This week, the top news in managed care included President Donald Trump's first address to Congress, which included guiding principles for replacing the Affordable Care Act, a leaked version of the House GOP's own draft for healthcare reform, and a study finds a concerning trend in colorectal cancer rates among young adults.
President Trump outlines what he wants from healthcare reform, while House Republicans call for ending Medicaid expansion.
Welcome to This Week in Managed Care, I’m Laura Joszt.
Trump's Joint Address
In his first address before Congress, President Donald Trump said the Affordable Care Act (ACA) is “collapsing” and offered broad ideas on how he would fix it. Trump said any replacement for the current law should do the following:
Said Trump: “Everything that is broken in our country can be fixed.”
House GOP Draft
House Republicans floated a draft bill to repeal parts of the ACA that would go further than Trump.
The bill, which borrows from Speaker Paul Ryan’s plan called A Better Way, would phase out extra funding for those covered by Medicaid expansion, and create a per capita grant system of funding for the entire program.
The bill shares Trump’s call to end the individual mandate and make use of health savings accounts, but it also does the following:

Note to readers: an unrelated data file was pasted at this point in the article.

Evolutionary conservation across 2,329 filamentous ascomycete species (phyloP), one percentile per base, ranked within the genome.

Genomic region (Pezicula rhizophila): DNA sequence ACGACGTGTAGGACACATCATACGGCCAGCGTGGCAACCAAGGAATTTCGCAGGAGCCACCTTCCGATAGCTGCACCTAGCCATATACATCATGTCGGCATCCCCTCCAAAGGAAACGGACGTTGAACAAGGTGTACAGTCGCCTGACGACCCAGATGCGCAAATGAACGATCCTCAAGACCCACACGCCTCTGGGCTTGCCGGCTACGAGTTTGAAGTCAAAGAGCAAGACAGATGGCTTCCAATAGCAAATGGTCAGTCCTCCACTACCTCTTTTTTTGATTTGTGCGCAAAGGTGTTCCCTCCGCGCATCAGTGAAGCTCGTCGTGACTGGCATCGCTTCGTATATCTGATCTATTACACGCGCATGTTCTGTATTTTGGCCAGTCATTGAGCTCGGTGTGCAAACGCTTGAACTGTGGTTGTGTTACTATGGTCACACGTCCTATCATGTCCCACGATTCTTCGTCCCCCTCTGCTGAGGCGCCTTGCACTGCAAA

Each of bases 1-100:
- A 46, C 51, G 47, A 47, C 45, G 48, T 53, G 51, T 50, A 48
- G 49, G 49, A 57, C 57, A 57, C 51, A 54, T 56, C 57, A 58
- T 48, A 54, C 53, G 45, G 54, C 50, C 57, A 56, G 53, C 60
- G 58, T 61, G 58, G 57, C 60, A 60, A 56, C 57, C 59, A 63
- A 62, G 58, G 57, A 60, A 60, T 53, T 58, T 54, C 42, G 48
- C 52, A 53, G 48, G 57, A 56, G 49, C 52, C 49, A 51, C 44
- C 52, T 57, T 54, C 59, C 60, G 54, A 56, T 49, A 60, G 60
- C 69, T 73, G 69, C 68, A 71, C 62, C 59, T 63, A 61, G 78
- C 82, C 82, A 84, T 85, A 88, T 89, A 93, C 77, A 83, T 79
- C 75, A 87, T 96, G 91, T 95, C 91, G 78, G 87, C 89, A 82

For more on efforts to replace the ACA, visit ajmc.com
President Trump’s message:
House Republican plan:
Higher Rates of Colorectal Cancer
A study from the American Cancer Society finds an alarming trend: colorectal cancer is rising among young adults. A person born in 1990 is 2 times as likely to be diagnosed with colon cancer and 4 times as likely to be diagnosed with rectal cancer than a baby boomer born in 1950.
Said lead author Dr. Rebecca Siegal: “Trends in young people are a bellwhether for the future disease burden. Our finding that colorectal cancer risk for millennials has escalated back to the level of those born in the late 1800s is very sobering.”
While the cause of the trend is not entirely clear, researchers see rising obesity and unhealthy diets, as well as a lack of physical activity, as possible reasons.
Outcomes of In-House Pharmacy
A study from the Smilow Cancer Hospital at Yale finds that bringing a specialty pharmacy in-house can reduce errors and save costs. This is especially true when dispensing oral oncology agents.
The study uncovered several problems with the old drug delivery process, such as:
Today, a new treatment protocol reaches out to patients to monitor adherence. Hospital management has allowed 80% of patients to get their drugs within 72 hours, as opposed to 2 to 3 weeks.
The study will be presented later this year at the annual meeting of the American Society of Clinical Oncology.
A new paper in JAMA Internal Medicine examined how accountable care organizations (ACOs) in Oregon and Colorado affected spending, access, and healthcare utilization.
Colorado created 7 regional care collaborative organizations as part of its Medicaid accountable care reforms, while Oregon moved most Medicaid enrollees into 16 care coordination organizations.
After 2 years, both efforts saw some successes. Oregon showed improvements in one set of measures, but not in a set that evaluated improvements in low-value care. The Colorado system also generated more savings.
Attend the ACO Coalition
To learn more about how ACOs are changing healthcare, join us in Scottsdale, Arizona on May 4th and 5th for the spring meeting of the ACO and Emerging Healthcare Delivery Coalition.
For information and to register, visit the meeting page.
For all of us at the Managed Markets News Network, I’m Laura Joszt. Thanks for joining us.